Former UK minister: Anti-Semitism row risks chances of next Labour government

Chair of the Jewish Labour Movement Ivor Caplin is not planning on leaving the British party, but says the problem must be solved ‘quickly and effectively’

Illustrative: People hold up placards and Union flags as they gather for a demonstration organized by the Campaign Against Anti-Semitism outside the head office of the British opposition Labour Party in central London on April 8, 2018. (AFP/Tolga Akmen)
Illustrative: People hold up placards and Union flags as they gather for a demonstration organized by the Campaign Against Anti-Semitism outside the head office of the British opposition Labour Party in central London on April 8, 2018. (AFP/Tolga Akmen)

A former UK minister and current chair of Labour’s Jewish affiliate group said in an interview published Saturday that the row over anti-Semitism was of concern to the public and could affect the party’s chances of forming the next government.

“It’s been depressing for members of the Jewish community, but not just for us, for members of the public as well, because they want to see the Labour party as an effective opposition to this shambolic Tory government,” Ivor Caplin told the Guardian.

“I think that, for Labour, it is a very dangerous position to be in. It will affect any chance of a Labour government.”

Caplin, who stood down as an MP in 2005, said that he wasn’t considering leaving the party, but that the ongoing crisis was starting to affect some within the party.

Ivor Caplin, a leader of the Jewish Labour Movement. (YouTube screenshot)

“In some constituencies, the constant aggressive nature of some people is wearing on activists and that is not right,” he told the newspaper. “One of the founding traditions of the Labour party is we are able to have different views but walk out and go for a drink afterwards, because that is what Labour is about. It is not about aggressive, nasty behavior.”

The chair of the Jewish Labour Movement also claimed that most members of the party were concerned about anti-Semitism, including those who had voted for Jeremy Corbyn to be leader, and said that it was up to the leader to solve the crisis.

“Jeremy has won two leadership elections, he did better in terms of seats than we had expected in 2017, and he is the leader. I would rather we solve this problem quickly and effectively rather than make it just about the leader of the Labour party.”

Labour leader Jeremy Corbyn has been under mounting attack for his own allegedly anti-Semitic positions and for failing to root anti-Semitism out of Labour, Britain’s main opposition party. Earlier this week, Britain’s former chief rabbi, Lord Sacks, called Corbyn a dangerous anti-Semite. Labour dismissed this claim as absurd and offensive.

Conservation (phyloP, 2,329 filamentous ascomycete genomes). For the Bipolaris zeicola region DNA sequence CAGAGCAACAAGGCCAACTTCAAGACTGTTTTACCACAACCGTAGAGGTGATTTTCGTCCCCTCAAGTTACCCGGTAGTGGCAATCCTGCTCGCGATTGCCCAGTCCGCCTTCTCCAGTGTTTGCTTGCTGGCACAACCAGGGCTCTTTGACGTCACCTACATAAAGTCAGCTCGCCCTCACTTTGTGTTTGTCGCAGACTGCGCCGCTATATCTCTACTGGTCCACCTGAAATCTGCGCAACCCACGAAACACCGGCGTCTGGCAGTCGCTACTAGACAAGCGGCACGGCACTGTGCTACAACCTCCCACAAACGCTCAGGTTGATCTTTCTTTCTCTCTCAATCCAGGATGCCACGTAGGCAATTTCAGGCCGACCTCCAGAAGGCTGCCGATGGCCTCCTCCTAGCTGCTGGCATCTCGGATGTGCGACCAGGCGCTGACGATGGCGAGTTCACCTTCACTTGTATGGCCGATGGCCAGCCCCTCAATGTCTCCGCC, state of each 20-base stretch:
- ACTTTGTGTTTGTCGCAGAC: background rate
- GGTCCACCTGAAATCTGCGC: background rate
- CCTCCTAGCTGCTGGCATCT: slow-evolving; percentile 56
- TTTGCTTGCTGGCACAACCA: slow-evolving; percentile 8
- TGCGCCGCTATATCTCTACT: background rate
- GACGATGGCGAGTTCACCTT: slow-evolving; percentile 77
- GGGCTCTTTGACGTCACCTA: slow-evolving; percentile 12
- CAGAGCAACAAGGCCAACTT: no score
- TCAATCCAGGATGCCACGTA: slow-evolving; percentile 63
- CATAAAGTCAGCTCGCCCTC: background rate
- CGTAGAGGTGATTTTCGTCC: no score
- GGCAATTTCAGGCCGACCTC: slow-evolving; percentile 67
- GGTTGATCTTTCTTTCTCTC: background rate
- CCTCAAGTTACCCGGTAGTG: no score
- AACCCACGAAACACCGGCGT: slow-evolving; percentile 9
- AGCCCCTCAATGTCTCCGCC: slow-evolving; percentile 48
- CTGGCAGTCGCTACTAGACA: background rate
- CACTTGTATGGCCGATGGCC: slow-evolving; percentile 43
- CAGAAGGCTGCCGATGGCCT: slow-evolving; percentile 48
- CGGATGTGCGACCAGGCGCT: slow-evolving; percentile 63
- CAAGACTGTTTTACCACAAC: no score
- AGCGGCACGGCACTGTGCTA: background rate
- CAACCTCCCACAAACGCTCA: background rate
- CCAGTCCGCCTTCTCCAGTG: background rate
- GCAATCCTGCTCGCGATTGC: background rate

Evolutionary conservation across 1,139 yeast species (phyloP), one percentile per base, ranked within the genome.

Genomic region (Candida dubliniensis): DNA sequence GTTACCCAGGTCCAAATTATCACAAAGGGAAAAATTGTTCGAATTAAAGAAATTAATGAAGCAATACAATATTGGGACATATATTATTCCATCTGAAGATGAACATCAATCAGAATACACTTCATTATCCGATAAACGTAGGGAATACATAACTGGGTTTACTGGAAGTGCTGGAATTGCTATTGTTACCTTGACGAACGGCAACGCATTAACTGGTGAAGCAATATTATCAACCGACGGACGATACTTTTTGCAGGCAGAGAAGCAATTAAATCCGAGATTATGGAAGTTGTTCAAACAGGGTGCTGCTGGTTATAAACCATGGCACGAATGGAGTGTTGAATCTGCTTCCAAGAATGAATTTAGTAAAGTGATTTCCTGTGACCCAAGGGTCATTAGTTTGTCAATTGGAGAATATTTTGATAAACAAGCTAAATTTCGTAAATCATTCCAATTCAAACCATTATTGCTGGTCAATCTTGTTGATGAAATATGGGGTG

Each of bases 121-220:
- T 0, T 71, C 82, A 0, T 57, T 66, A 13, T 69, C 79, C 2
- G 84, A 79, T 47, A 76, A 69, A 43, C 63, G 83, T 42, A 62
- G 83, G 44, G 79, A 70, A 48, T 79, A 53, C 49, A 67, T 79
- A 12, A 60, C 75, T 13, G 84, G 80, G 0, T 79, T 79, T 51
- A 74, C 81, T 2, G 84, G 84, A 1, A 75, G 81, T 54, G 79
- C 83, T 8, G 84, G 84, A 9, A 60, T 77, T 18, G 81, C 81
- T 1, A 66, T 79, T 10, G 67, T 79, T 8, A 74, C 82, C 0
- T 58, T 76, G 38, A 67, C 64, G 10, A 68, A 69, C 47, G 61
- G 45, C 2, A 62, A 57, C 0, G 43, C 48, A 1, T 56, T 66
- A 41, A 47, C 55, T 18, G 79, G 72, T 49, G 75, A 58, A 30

Veteran British lawmaker Frank Field quit the Labour Party grouping in Parliament Thursday, saying the opposition party had become a “force for anti-Semitism.”

The latest firestorm to engulf the party followed the revelation last week of comments made by Corbyn in a 2013 speech at the Palestinian Return Centre in London, where he said of a group of British “Zionists”: “They clearly have two problems. One is they don’t want to study history and, secondly, having lived in this country for a very long time, probably all their lives, they don’t understand English irony either.”

Britain’s opposition Labour Party leader Jeremy Corbyn faces the media after delivering the Alternative MacTaggart lecture exploring the role of the media, at the Edinburgh Television Festival in Edinburgh, Scotland, on August 23, 2018. (Jane Barlow/PA via AP)

Corbyn claimed that he had used the word Zionist “in the accurate political sense and not as a euphemism for Jewish people.”

Two weeks ago, footage surfaced of Corbyn accusing Israel of committing genocide against Palestinians during a 2014 rally, as a Hamas flag waved behind him. Corbyn called the terror group “friends” prior to his election as Labour leader two years ago, a statement he has since walked back.

One of the photos published recently showed Corbyn hosting a panel featuring a senior Hamas officials in 2012, including members convicted of murdering Israelis in terror attacks.

Earlier in August, the Daily Mail published photos of Corbyn in 2014 laying a wreath at the grave of the Palestinian terrorists who murdered 11 Israeli athletes in the 1972 Munich Olympics.

Jeremy Corbyn (second from left) holding a wreath during a visit to the Martyrs of Palestine, in Tunisia, in October 2014. (Facebook page of the Palestinian embassy in Tunisia)

Allegations of anti-Jewish prejudice within Labour have grown since Corbyn was elected leader in 2015. Some in the party allege that Corbyn, a longtime critic of Israel’s policies toward the Palestinians, has allowed anti-Semitic abuse to go unchecked.

The issue has split the party, with some Corbyn supporters accusing opponents and right-wing media outlets of misrepresenting the leader’s views.

The dispute recently boiled over after the party proposed adopting a definition of anti-Semitism that differed from the one approved by the International Holocaust Remembrance Alliance, a move that was met with anger from Jewish groups and the country’s current chief rabbi.

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